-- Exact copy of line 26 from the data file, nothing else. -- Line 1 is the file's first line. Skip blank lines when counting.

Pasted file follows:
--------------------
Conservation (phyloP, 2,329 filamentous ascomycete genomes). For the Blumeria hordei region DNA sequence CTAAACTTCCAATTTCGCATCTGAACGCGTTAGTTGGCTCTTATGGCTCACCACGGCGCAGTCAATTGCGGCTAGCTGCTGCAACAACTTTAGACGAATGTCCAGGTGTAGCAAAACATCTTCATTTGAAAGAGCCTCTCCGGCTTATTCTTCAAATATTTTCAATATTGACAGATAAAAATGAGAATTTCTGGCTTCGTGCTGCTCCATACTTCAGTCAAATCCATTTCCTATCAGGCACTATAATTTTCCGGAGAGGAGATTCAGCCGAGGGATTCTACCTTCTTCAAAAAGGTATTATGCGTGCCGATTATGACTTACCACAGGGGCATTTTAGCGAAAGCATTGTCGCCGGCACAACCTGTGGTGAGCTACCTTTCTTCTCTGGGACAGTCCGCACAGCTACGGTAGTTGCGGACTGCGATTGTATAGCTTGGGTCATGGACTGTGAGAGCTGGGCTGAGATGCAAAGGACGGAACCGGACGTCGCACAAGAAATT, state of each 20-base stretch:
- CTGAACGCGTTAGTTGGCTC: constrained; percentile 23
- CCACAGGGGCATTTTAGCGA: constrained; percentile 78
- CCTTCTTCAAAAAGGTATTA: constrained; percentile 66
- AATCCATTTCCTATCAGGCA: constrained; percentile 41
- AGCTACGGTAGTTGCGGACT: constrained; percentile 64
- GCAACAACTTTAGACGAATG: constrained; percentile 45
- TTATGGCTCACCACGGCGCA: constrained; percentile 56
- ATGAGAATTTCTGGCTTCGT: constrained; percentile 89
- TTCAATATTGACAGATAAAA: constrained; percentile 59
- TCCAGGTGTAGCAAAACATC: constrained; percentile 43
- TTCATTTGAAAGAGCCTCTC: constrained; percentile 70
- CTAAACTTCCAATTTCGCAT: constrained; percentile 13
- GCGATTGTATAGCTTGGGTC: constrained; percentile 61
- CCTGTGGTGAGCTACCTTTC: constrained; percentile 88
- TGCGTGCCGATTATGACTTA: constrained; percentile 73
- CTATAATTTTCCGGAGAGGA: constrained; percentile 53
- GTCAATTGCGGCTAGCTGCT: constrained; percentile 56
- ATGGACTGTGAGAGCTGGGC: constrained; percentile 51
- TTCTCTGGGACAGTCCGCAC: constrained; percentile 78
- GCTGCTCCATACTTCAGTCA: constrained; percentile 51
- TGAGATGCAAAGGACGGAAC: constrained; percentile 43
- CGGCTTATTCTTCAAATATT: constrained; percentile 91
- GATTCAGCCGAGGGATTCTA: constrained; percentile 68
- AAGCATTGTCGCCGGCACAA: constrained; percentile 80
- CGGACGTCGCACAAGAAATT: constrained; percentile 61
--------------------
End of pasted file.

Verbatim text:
- CGGACGTCGCACAAGAAATT: constrained; percentile 61